1,757 views

Appreciate this article? Support indie media!

(We use PayPal but you don't need an account with PayPal.)

Elephriends - Mindful Affiliates

14 Responses to “Yes, Yoga-Asana is Enough to Change Your Life ~Shy Sayar”

  1. I enjoyed reading this Shy, I like how your writing directs attention to this moment, and reminds us to do so in practice, good thing I am about to face the mat and will bring these into it.

  2. Gregg says:

    The last line of my personal version of the Four Vows, which I chant at the end of each sitting meditation session is: "The Great Way is unsurpassable, _may_I_embody_it_truly_." Embodiment for me, is a very important aspect of spiritual practice.

  3. Good advice, Shy. I love back-to-the-basics blogs like this.

    Bob W.
    Elephant Journal

    • Tangled Macrame says:

      Shy & Yoga Journal Editors:

      Love it! As a yoga novice living in the rural midwest, most of my yoga education is solitary and drawn from on-line sources. Elephant is a fantastic resource, but the perspective seems geared more toward advanced practitioners who are refining and reflecting, rather than creating their practice. Articles like this are priceless for us beginners! Have you considered compiling a list or a browsing category of other "back-to-basics" articles?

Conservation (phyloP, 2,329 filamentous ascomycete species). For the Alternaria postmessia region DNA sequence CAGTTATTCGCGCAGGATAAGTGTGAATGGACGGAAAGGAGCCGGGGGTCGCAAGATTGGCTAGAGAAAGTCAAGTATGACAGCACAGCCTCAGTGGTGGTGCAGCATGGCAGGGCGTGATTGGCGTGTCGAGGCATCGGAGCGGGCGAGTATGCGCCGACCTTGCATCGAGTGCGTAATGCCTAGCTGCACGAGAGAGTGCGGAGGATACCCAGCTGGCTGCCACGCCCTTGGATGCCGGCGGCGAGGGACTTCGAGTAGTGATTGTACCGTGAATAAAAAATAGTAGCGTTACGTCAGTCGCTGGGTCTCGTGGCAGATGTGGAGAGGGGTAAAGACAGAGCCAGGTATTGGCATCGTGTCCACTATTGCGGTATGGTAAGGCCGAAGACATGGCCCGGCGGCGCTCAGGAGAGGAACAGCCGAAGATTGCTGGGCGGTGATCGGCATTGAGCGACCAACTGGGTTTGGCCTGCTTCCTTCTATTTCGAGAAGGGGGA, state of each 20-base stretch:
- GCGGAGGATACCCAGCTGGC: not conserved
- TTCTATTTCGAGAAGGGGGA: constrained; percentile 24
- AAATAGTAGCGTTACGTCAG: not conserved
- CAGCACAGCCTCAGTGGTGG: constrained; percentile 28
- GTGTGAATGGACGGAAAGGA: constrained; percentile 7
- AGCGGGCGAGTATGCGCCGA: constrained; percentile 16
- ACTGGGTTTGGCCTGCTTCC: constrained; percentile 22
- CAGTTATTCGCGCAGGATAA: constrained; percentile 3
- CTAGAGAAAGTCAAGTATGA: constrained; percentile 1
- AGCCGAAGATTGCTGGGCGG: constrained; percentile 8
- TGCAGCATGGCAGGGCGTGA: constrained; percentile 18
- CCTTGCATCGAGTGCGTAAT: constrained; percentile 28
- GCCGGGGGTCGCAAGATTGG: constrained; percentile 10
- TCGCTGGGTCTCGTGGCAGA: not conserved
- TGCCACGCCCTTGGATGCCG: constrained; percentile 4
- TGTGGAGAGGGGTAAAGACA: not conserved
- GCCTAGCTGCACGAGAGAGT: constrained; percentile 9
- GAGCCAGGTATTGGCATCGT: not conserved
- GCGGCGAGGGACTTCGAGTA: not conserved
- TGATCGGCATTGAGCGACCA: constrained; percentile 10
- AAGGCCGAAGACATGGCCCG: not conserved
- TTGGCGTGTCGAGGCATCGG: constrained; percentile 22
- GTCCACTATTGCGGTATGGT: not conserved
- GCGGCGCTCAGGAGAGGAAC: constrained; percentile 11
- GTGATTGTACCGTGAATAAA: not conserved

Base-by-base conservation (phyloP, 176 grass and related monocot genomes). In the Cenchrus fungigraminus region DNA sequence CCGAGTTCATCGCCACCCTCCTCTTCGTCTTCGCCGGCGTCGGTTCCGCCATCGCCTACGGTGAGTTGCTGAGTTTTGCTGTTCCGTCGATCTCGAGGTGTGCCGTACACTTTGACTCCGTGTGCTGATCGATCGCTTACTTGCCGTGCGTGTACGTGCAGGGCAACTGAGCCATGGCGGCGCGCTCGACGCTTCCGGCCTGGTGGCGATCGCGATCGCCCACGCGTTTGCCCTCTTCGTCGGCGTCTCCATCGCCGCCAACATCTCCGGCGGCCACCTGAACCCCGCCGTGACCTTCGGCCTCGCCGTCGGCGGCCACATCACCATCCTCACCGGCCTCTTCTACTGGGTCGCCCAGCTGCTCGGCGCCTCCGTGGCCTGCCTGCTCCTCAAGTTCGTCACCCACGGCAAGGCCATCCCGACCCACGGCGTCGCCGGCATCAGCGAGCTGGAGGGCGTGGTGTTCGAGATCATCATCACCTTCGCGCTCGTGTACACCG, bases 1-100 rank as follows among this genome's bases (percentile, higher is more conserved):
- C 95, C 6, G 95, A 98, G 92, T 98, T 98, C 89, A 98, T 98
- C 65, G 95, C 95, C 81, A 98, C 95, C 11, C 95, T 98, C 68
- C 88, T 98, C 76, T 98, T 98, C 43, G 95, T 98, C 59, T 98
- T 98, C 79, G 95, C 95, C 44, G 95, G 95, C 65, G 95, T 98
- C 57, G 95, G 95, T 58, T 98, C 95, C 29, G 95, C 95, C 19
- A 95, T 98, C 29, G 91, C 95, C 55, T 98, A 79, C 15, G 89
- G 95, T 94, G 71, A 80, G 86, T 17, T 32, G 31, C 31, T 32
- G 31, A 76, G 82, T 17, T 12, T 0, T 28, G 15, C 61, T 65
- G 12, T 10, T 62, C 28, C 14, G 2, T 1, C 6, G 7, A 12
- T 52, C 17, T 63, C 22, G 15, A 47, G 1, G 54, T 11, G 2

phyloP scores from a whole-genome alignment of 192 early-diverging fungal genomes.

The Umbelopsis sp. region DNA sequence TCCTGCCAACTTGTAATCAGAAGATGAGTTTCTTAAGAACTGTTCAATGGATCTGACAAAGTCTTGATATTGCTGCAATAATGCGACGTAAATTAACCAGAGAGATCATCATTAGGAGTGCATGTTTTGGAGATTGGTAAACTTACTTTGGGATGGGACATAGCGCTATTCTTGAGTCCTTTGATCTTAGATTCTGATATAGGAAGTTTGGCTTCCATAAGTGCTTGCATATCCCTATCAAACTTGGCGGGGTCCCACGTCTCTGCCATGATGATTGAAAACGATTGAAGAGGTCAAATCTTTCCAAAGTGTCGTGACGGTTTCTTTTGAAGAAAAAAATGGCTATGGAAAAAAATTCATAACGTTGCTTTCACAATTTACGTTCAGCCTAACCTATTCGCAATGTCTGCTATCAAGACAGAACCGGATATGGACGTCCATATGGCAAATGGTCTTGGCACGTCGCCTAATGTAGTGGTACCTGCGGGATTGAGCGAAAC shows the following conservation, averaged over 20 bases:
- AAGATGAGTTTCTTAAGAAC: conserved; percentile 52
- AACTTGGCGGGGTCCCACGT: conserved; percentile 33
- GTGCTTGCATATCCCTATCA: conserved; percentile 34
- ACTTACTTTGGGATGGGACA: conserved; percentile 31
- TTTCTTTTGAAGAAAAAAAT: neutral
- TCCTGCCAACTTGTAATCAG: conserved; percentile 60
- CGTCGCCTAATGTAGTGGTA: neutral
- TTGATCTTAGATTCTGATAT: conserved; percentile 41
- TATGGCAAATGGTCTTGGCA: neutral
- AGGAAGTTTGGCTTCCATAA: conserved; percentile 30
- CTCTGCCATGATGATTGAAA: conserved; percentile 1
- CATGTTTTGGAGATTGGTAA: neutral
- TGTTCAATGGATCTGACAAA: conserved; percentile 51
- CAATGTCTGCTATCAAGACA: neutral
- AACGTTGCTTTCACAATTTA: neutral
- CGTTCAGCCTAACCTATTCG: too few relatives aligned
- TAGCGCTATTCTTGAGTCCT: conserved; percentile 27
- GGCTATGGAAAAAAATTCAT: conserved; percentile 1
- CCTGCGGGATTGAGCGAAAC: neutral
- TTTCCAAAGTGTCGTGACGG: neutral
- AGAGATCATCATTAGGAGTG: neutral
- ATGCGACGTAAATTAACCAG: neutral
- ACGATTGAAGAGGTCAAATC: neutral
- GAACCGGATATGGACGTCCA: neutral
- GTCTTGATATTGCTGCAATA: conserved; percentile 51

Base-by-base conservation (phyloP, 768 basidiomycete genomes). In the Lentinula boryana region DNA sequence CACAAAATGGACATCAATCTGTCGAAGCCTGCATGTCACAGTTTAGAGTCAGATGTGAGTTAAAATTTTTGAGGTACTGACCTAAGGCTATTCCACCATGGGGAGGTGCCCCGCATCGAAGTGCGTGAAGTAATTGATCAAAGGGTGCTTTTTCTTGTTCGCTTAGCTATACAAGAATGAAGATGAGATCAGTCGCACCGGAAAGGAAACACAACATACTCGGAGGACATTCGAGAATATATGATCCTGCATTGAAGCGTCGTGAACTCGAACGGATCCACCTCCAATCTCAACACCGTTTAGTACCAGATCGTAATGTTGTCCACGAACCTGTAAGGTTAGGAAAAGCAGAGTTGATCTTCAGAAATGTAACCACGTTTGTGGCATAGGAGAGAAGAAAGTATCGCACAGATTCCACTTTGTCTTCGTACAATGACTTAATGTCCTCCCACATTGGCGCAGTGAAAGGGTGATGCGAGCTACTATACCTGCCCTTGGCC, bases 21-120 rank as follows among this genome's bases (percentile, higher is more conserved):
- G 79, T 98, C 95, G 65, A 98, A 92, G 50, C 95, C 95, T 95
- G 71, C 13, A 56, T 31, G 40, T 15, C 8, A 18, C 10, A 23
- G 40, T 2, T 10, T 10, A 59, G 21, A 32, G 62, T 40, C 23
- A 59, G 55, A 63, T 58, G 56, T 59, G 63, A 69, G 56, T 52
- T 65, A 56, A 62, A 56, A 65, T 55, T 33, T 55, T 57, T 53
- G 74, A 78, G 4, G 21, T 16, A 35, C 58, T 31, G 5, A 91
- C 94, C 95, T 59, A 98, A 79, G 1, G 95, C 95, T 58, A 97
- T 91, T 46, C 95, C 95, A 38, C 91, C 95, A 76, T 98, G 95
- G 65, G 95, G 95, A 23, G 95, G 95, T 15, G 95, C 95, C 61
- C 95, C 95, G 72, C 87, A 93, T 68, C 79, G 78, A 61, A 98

• That's a terrific idea, Tangled. That goes on my to-do list for sure. That's exactly the kind of thing I want to do as Yoga Editor–bring Elephant's wealth of great material to readers in new and useful ways.

        Any volunteers to put this list together?

        Bob W.
        Yoga Editor

      • Shy sayar says: